HomeMedia

News Search

Results:
Tag: invisible wounds
Clear
  • Through Good Days & Bad: A Caregiver’s Account for Supporting His Wife’s Recovery from Invisible Wounds

    There are many roles a person will play in a lifetime. For military families, these roles often cross the threshold of personal and professional life. As an active-duty security forces training instructor at Lackland Air Force Base (AFB), Technical Sgt. Justin Goad can list Airman, father, husband, and caregiver as just a few of the roles he cherishes most. It was not until TSgt Goad’s wife, retired Master Sgt. Lisa Goad, sought treatment for her post-traumatic stress disorder (PTSD) that he reconsidered how he could better support her and the Airmen that he mentors each day.
  • Shift Back to Normal: How Master Sgt. Michael Myers Found Resilience through Humility and Helping Others

    After fighting for a decade with his invisible wounds, Master Sergeant Michael Myers recognizes the need for Airmen to seek treatment at an early stage. Now, as a Superintendent for the Office of the Warrior Advocate (OWA) and an Ambassador for the Air Force Wounded Warrior (AFW2) program, Myers has dedicated his life to helping others overcome their invisible wounds and calling all Airmen to speak openly about their mental health.
  • How Resilience Training Changed a Life

    After seeking treatment for alcohol dependence and devoting himself to resilience building, Technical Sergeant Joshua Williamson is a changed man, husband, father, and Airman.“The Air Force Resilience course is not just for our career, it’s a life course. It has helped me so much in both my career and my personal life,” he
  • A Medic’s Experience Unpacking Treatment for Invisible Wounds

    Seeking treatment can provide Airmen with the tools, coping methods, and support they need to address invisible wounds. Senior Master Sgt. Phillip Sharpe, an experienced medic, recognizes first-hand the importance of encouraging other Airmen to seek help for their invisible wounds.As a superintendent of an in-patient medical facility, SMSgt Sharpe
  • Living with PTSD: You Are Not Alone

    I was diagnosed in 1995, well before the Air Force Wounded Warrior Program’s inception. My leadership was helpful, but they also had expectations of performance. They looked at my behavior as they would anyone else and were quick to punish if I acted out of line. However, they were also aware that I was dealing with something they didn’t fully understand and gave me the room to go to appointments for counseling and deal with the crushing weight of what was going on.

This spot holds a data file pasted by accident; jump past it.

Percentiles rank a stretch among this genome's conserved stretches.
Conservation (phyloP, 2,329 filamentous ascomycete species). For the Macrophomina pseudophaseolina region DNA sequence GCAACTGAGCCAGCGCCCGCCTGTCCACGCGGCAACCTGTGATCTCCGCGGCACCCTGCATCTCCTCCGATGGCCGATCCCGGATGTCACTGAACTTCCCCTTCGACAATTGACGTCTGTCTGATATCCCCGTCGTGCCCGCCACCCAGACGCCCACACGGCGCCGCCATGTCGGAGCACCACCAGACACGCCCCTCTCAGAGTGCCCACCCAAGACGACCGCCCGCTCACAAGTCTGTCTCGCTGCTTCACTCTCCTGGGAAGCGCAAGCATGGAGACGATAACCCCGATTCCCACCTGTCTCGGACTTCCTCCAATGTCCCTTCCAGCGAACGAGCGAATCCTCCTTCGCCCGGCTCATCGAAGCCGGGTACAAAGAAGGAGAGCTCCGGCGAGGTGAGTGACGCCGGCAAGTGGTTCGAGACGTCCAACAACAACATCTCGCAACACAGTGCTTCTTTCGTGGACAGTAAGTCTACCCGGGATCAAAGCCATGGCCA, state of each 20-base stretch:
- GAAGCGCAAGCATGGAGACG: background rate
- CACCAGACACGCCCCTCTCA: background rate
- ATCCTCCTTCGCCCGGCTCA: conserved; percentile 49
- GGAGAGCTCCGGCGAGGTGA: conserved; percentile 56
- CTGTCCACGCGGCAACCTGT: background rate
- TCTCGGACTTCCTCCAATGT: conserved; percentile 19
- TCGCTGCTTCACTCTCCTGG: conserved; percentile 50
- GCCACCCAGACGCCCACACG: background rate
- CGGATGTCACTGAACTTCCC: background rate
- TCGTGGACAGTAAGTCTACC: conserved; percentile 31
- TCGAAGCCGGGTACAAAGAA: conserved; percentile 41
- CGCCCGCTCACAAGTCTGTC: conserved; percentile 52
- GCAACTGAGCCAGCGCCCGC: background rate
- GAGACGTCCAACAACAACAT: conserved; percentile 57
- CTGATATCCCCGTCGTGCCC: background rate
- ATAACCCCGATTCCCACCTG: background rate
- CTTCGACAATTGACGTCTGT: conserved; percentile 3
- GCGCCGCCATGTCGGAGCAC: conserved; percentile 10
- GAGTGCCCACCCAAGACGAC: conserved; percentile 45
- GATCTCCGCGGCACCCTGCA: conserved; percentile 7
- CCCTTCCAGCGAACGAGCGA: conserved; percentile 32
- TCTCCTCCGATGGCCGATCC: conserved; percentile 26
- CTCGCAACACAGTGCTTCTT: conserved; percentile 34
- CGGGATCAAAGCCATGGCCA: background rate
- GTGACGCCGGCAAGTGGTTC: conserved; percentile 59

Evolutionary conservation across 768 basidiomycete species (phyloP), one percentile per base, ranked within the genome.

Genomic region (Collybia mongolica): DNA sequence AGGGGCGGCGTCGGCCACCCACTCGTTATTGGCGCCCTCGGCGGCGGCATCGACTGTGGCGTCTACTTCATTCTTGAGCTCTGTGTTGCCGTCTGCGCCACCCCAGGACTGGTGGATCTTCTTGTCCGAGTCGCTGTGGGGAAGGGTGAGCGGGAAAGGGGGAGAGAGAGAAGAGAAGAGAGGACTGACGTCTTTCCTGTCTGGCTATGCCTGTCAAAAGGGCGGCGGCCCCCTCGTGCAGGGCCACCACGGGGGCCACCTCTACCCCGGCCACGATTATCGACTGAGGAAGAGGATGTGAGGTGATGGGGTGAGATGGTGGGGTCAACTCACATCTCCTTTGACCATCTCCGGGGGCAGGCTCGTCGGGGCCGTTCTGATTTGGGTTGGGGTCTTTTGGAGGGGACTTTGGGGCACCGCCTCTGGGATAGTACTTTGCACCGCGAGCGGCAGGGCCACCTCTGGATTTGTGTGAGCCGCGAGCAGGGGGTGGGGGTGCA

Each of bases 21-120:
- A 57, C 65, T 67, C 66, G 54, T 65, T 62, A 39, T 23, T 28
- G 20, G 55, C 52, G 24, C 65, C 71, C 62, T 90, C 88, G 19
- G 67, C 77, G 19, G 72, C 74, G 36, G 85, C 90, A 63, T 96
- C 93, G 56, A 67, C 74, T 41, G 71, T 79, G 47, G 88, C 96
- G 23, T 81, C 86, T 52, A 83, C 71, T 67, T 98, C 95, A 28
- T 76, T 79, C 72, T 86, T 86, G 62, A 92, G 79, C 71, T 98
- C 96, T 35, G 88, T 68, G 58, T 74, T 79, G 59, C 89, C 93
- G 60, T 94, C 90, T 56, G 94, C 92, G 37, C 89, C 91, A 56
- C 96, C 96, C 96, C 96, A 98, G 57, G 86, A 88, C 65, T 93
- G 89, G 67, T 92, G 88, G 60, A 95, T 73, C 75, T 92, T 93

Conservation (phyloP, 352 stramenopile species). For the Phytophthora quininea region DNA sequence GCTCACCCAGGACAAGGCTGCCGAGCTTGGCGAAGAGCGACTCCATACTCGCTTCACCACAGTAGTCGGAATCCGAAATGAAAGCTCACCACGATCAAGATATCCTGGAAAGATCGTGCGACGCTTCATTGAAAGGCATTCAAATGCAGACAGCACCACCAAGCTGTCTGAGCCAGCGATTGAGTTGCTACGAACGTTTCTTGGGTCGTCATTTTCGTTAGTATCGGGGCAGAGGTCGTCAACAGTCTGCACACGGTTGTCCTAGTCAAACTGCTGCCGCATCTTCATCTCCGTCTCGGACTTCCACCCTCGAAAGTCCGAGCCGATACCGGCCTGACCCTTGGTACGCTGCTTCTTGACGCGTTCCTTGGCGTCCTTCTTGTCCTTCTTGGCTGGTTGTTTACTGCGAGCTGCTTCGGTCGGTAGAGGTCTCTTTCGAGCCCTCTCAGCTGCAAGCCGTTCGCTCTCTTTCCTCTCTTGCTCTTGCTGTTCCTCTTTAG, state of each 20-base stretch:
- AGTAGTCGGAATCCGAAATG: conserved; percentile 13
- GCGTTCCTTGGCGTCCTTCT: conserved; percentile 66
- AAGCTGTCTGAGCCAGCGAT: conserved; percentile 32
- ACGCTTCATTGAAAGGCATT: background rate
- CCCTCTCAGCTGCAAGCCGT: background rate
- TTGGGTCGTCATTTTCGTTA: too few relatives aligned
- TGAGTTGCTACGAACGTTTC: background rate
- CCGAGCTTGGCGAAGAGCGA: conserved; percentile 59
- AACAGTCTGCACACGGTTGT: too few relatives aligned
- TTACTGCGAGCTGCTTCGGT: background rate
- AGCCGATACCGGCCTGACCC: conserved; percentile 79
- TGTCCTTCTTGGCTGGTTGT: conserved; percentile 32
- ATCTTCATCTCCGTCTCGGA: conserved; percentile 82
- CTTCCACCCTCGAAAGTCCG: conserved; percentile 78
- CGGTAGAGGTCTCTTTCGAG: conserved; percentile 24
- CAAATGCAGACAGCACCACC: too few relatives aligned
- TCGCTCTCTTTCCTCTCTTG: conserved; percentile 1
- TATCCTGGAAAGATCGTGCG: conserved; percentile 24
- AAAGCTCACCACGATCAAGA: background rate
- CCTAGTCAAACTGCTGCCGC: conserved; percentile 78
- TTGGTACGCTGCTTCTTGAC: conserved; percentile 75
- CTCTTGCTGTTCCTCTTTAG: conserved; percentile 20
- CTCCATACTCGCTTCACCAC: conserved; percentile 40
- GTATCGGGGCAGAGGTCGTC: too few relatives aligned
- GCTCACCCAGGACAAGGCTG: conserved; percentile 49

• PTSD Awareness: Know When You Aren’t You

    According to the National Center for PTSD, the disorder is a mental health problem that some develop after experiencing or witnessing a lift-threatening event, like combat, a natural disaster, a car accident or sexual assault. Some people experience an event, have a grieving period, and then return to their old self with distant memories of what happened. Those who suffer from PTSD are unable to make the event a distant memory and become highly distressed when remembering that time in their life.
  • Month of the Military Caregiver: Hidden Heroes

    May is recognized as the Department of Defense’s Month of the Military Caregiver. This time is used to honor, commend, and show appreciation for those that care for wounded, ill and injured service members. The Air Force Wounded Warrior Program (AFW2) has a Caregiver Support and Family Program to assist caretakers in multiple ways,
  • How Leaders Helped Maj. Harmer Find the Support to Overcome His Invisible Wounds

    In 2004, Maj Chris Harmer left an abusive childhood home and joined the Air Force to be part of something larger than himself. He quickly found a home in the AF Medical Community and flourished both at work and at home over the next decade. “All felt right in life,” recalls Harmer, along with his wife of 16 years, Shelley.Then the symptoms began.In
  • Fighting the demons: A "typical" Defender's story

    If there is a “typical” security forces Airman, Master Sgt. Dwayne Pyle (ret) says he was it. He loved his job and felt he was good at it, even though he did get into a little trouble during his first assignment in Germany.
  • Master Sgt. Jessica Clayton: An invisible wounds story of multiple traumas, continuous recovery, and resilience

    No matter where you’re from or your AFSC, everyone is at risk of developing an invisible wound. Any exposure to a traumatic event can be a trigger and every person responds to trauma differently. For some, a blow to the head, a serious accident, or a painful event could be enough, while for others it may take years of repeated combat exposure or
RSS

Archive